COLLEGE PARK, Md. — Maryland lived and died by the 3-pointer Wednesday night, but the Michigan men’s basketball team wasn’t able to take advantage with its own hot shooting from beyond the arc.

The Terrapins shot 9.1 percent from beyond the arc in the first half, while the Wolverines made a season-high six threes. The contrast helped the Wolverines build a 35-29 halftime lead.

But in the second half, Maryland caught fire from 3-point range, shooting 40 percent to rally and defeat Michigan 75-70 at the Comcast Center. It was the first halftime lead Michigan has lost this season.

The Terrapins began the second half with back-to-back 3-pointers to tie the game right out of the break. The shots by junior guards Greivis Vasquez and Eric Hayes ignited a previously tame crowd and started a 16-3 run to open the half.

“We’d like to take those first three or four minutes of the second half out,” Michigan coach John Beilein said. “Maybe you don’t win the game, maybe you lose at the buzzer. But you just let them take over the game at that time.”

Michigan (5-2) thrived from beyond the arc all night, but used the 3-pointer to stick around in the second frame rather than continuing to build on its lead. Five minutes into the half, freshman Zack Novak put an end to the Terrapin run with a three from the corner and made it a four-point play with a trip to the foul line. Novak went 4-for-8 from the field and had a career-high 12 points.

“We regather our poise after they went on that big run and fought back,” Novak said. “I mean, we’re not going to quit.”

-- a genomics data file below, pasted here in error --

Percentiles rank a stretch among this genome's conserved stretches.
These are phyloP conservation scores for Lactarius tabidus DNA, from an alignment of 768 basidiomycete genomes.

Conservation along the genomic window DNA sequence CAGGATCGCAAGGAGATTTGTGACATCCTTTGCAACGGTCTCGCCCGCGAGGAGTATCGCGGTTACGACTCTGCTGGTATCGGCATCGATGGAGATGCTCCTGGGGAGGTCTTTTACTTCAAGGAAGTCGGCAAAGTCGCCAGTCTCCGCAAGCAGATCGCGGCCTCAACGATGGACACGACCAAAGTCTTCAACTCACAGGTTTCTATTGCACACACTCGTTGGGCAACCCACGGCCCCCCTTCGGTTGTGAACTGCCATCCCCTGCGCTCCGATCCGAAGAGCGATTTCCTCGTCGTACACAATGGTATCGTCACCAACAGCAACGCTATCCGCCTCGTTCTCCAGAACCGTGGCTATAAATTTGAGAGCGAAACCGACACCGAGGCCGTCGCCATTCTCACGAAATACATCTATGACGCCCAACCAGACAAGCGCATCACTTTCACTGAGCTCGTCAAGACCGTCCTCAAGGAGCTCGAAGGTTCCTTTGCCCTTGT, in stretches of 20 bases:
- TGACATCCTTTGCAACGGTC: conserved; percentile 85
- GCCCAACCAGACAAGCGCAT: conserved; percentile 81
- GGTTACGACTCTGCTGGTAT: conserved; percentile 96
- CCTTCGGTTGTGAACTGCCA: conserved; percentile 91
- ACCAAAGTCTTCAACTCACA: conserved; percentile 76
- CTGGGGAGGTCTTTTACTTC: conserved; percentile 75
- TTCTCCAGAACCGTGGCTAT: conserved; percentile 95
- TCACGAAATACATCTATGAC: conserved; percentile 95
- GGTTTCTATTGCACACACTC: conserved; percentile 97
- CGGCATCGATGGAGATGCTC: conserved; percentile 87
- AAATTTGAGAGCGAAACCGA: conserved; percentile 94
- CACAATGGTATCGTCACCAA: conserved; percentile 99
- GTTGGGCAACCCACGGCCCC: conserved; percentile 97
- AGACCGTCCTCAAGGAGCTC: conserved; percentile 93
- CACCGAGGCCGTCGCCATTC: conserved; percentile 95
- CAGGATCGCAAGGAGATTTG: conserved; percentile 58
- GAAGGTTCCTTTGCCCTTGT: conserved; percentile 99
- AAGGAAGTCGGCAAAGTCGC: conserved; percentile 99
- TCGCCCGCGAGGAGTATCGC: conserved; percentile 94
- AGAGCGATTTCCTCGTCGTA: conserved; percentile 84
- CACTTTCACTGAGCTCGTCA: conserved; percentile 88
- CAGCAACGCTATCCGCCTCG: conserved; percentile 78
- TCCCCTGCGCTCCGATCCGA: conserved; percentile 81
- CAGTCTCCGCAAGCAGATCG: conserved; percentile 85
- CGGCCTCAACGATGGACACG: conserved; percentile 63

The game went back and forth for the rest of the second half, and the Terrapins didn’t pull away until late. With four minutes left in the game, Maryland’s Landon Milbourne slammed home an emphatic dunk, giving the Terrapins a 65-61 lead they wouldn’t relinquish.

Even with the game out of reach in the final minutes, Wright and sophomore Kelvin Grady hit shots from beyond the arc to keep Michigan close. Wright’s three with 12 seconds left brought the game to within three points, 73-70. The Wolverines ended up shooting a season-best 41.4 percent from 3-point range on the night.

One reason Maryland (5-2) was able to sustain its lead late in the game was accurate foul shooting. Michigan fouled the Terrapins 11 times in the second half, and Maryland converted 16 free throws after taking just two shots from the charity stripe in the first half.

Maryland employed a full-court press throughout the game, learning from Michigan’s struggles against pressure from Savannah State last Saturday. The Tigers forced 19 Michigan turnovers in that game.

“What happened was they were able to score baskets (in the second half) and they really set (the full court press) better,” Beilein said. “What they did is they made the tempo so we rushed, and then we created turnovers at the other end. They’d slow you down, and then we’d start our offense and there’d be only 18 seconds on the shot clock.”

Although Michigan looked shaky getting the ball past halfcourt, it didn’t surrender any backcourt turnovers in the first half. But in the second half, the press ignited Maryland’s comeback, frustrating Wolverine players and forcing them to cough up the ball.

With the loss, Michigan falls to 3-5 all-time in the ACC/Big Ten Challenge. It’s the Wolverines’ third consecutive loss in the tournament, and they haven’t beaten an ACC opponent since 2006 when they knocked Miami out of the NIT.

“Watching Duke and Purdue last night doesn’t want me to think about Duke at all,” Beilein said.

Michigan will face another ACC foe Saturday when it rematches Duke at Crisler Arena. The Wolverines lost 71-56 to the Blue Devils two weeks ago at Madison Square Garden.

As the players filtered off the court, Maryland coach Gary Williams addressed the crowd. He told fans to stick with his team despite the ups and downs of the early season.

It’s something Beilein could echo to Michigan fans.

“We’re still searching for the right mix,” Beilein said. “I’m not sure what it is, but we’ll find it.”

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